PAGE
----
A Good Story
Well over a half-century into my life on the plains, sometimes it feels like I am only beginning to be native to the place. It’s a work in progress, but I feel like there is still personal progress.
Formal study of the Great Plains as a region establishes certain understandings, but sometimes it gets in the way, too. The foundation of historical writing about the prairies is Walter P. Webb, The Great Plains, published in 1931. It sets down the obvious but important idea that adaptation to the Great Plains environment—in agriculture, in law, even in habits of thought—determines the culture of the plains.
The problem is, this adaptation is always thought of as an inventive response to negative conditions. The Great Plains are a hard land, which forces people to adapt or die. Thus in our histories we tell survival stories and talk about how tough we are.
We could think about this another way, but the thought has to come from observation and experience. The past few years we have invested a lot of study and time into historic houses made of earthen material—either cut sod or clay formed into walls and roofs—mainly in western North Dakota. It was only after working with a few tons of this material, forming habitations with our hands, that we thought about what this meant. Gumbo clay, which sticks to everything, is something we love to cuss. If you were an immigrant from Russia, though, where people lived in houses of earth, then this same sticky gumbo is a wonderful resource, offering promise of homely comfort. It is literally the stuff of home.
A few weeks ago we were driving Highway 281, which links the states of the plains from Mexico to Manitoba, and the landscape out the window taught me a similar lesson. North of Hoisington, Kansas, we entered post rock country, where pioneers quarried their fenceposts from Greenhorn limestone. Again, the way we commonly tell the story is that the country was timber-poor, and so the unlucky pioneers had to make their fenceposts out of stone.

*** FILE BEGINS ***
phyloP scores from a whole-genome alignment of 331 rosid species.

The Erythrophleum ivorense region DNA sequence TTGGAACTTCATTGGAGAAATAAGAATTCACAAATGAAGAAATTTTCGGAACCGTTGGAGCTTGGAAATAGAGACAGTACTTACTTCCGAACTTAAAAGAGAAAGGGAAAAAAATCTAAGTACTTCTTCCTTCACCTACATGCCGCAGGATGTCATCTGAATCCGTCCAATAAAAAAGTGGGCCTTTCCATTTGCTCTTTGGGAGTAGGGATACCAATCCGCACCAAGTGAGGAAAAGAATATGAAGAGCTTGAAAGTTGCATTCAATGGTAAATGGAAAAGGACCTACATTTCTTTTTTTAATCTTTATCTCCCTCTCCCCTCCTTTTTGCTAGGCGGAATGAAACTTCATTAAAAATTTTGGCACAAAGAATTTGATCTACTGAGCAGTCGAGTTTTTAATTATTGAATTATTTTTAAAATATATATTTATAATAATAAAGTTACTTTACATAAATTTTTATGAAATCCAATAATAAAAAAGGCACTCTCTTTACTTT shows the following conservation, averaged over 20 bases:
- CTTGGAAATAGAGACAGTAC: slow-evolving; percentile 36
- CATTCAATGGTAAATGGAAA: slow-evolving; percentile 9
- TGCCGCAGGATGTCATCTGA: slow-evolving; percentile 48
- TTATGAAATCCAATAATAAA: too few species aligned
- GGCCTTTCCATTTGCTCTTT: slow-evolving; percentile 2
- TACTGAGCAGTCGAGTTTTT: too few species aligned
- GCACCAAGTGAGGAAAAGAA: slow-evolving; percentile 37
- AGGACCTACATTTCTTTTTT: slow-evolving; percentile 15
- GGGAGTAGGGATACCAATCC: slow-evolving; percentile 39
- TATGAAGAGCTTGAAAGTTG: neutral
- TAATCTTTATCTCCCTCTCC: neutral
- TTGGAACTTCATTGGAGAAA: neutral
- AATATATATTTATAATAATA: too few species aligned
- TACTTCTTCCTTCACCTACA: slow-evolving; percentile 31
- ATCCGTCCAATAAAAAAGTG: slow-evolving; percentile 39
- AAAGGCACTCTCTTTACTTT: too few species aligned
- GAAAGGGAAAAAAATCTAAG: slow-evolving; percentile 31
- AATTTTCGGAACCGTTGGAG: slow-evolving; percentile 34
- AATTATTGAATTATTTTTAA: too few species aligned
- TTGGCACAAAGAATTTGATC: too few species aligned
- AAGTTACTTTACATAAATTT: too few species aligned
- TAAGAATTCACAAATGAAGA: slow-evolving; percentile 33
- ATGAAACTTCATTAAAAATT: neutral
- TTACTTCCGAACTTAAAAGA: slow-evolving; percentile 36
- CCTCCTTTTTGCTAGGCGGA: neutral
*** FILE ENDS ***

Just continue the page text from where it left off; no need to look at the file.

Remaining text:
Think about this another way, though. Those posts are still standing, neat and strong, mile after mile. Think about the sentiments that accompanied exhaustion on the part of fellows who placed those posts. They could say, with satisfaction, there’s a job that won’t have to be done again. And if they remembered, they would have thanked God for the Greenhorn limestone in their hillsides.
My point is that many of our stories we insist on telling as stories of deprivation and survival can be just as well told as stories of competence and satisfaction. Adaptation to the Great Plains environment may have been mostly a matter of seeing the virtues in an unfamiliar landscape.
Then, as we drove along 281, we came to the little town of Portis, and I hopped out to take photographs of a little corner bank building constructed of post rock. Admiring the craftsmanship in it, I particularly noted the artful decorative dimpling of the window enframements. Some forgotten craftsman, handling that stone, thought to himself, this is wonderful stuff, I can do something beautiful with it. So he did.
And now, more than a century later, that stonemason has taught me something about life on the plains. Work with what you have. Bring out the potential in the things at hand. Tell a good story. Make yourself at home. Act like a native of the place.